By Tom Farmer
Corporate Communications, MassHousing
NEW BEDFORD – The before and after photos of 217 Cottage Street are striking.
Before the formerly vacant home was reclaimed and renovated, it was overgrown with vegetation and its clapboard siding and roof were in serious disrepair. The inside of the four-bedroom dwelling was even worse, with trash strewn about and the walls and floors seriously decayed.
But what was once an eyesore on the Cottage Street neighborhood is now a gleaming, completely refurbished new home for a first-time homebuyer as a result of a partnership between the city of New Bedford, the Massachusetts Attorney General, MassHousing, the New Bedford/Fall River Housing Partnership, and the non-profit The Resource Inc. (TRI).
"This house has been abandoned for more than four years and if you have seen the before and after pictures you know there has been a little bit of a miracle that has taken place," said Attorney General Martha Coakley. "Some lucky family is going to be able to move into this home and what's wonderful about that is not just for that family but for this neighborhood."
When the elderly woman who last owned the home passed away with no will and no apparent heirs, the property soon fell into disrepair and became abandoned. It was reclaimed through the Attorney General's Receivership Program and the city's Office of Housing and Community Development.
The home was purchased and rehabbed by the non-profit TRI and TRI is now accepting applications from first-time buyers who will be entered into a lottery with the winner getting the chance to buy the home at the discounted price of $167,500.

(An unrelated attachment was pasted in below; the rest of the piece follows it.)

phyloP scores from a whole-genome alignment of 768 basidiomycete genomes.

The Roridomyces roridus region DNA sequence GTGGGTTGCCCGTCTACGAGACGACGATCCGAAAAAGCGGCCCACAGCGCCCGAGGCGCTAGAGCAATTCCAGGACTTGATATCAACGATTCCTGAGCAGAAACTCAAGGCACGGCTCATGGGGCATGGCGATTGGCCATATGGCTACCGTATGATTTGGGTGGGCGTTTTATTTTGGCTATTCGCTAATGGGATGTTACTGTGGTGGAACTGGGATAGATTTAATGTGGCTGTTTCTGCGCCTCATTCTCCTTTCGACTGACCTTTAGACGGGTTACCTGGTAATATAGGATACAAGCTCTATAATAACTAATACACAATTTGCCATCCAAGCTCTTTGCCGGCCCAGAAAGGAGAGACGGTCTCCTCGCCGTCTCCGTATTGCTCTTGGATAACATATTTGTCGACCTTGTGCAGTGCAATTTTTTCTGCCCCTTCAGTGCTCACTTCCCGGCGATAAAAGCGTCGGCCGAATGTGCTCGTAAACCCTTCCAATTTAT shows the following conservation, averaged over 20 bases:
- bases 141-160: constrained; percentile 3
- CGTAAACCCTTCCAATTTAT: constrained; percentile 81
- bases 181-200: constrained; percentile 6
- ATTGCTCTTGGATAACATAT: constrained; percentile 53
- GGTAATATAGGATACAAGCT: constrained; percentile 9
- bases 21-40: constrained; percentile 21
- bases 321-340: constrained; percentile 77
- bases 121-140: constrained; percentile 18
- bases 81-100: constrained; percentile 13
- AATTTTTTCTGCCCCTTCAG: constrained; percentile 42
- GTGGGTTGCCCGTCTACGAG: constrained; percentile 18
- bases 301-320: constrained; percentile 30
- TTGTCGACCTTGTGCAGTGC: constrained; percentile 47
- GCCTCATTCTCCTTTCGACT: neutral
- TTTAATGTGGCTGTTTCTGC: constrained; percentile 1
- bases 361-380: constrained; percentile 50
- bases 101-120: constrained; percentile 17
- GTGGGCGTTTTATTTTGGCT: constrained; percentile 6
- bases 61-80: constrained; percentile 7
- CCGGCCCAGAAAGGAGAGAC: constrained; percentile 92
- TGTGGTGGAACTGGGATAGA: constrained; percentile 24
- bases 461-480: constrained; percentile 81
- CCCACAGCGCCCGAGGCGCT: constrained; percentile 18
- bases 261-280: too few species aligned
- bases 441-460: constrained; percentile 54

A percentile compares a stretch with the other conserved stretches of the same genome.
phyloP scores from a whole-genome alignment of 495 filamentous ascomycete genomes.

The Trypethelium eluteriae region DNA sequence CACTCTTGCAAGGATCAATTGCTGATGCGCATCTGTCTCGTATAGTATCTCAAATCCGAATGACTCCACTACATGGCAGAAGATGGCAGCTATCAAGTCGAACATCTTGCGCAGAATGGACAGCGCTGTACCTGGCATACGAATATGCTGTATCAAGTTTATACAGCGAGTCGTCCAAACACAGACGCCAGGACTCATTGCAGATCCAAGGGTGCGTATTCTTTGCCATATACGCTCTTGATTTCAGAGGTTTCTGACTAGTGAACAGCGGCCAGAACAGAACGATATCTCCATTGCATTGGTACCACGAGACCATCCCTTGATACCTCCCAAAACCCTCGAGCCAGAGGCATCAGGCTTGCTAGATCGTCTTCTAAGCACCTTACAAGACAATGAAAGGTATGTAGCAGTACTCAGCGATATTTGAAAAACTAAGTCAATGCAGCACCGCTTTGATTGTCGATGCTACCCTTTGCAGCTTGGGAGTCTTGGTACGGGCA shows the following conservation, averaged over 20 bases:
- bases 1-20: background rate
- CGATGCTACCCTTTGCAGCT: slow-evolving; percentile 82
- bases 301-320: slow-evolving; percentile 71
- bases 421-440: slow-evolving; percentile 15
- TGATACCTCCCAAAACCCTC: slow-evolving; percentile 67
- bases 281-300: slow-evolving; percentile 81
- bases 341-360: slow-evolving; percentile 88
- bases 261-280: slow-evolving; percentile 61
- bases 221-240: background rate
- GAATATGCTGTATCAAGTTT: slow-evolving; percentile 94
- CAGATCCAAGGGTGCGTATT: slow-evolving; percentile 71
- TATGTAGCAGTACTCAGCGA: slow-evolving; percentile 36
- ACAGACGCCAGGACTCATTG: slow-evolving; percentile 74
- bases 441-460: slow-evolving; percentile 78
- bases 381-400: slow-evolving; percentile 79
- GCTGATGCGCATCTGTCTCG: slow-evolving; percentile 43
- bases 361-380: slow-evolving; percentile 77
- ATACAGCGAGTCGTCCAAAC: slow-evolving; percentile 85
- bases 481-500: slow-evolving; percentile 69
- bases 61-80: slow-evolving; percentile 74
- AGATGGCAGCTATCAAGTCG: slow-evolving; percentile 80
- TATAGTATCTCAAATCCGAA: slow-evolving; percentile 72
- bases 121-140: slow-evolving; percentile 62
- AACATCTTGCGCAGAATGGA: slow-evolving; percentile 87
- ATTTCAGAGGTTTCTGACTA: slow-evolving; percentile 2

Renovations included new roofing and siding, insulation, energy efficient windows, a new kitchen and two new bathrooms with energy efficient appliances and fixtures and a new energy efficient heating system.
The potential buyers are being pre-approved by local lenders through MassHousing and the New Bedford/Fall River Housing Partnership's Buy New Bedford Program. To date, the Attorney General's Receivership Program has been involved in nearly 50 abandoned or distressed properties in New Bedford with eight having a receiver appointed to rehabilitate the property and in many other cases the AG's involvement has spurred banks or owners to make necessary repairs.
"Getting foreclosed and abandoned properties back in shape for new homebuyers is critical for neighborhoods across Massachusetts,' said MassHousing Executive Director Thomas R. Gleason. "It takes a collaborative effort like you see here with 217 Cottage St. We're very pleased to be able to provide mortgage financing for these new homebuyers. By partnering with the Attorney General, the city of New Bedford, the New Bedford/Fall River Housing Partnership and TRI, we can restore these properties and revitalize neighborhoods."
MassHousing Home Ownership Business Development Officers Goretti Joaquim and Angelo Nuby
The rehabilitation of 217 Cottage St. was particularly satisfying for New Bedford Mayor Jon Mitchell, who lives in the neighborhood and drove by the blighted home every day.
"It has been eyesore for a long time," he said. "Somebody will be the lucky owner of this place. More than anything else the Receivership Program is a response to the foreclosure crisis we had in 2008 all across America that played out in neighborhoods like this one where abandonment and foreclosure have had enormous ripple effects. This is a very cost effective use of public funds, both city and state, and private funds, that will allow this neighborhood to rejuvenate."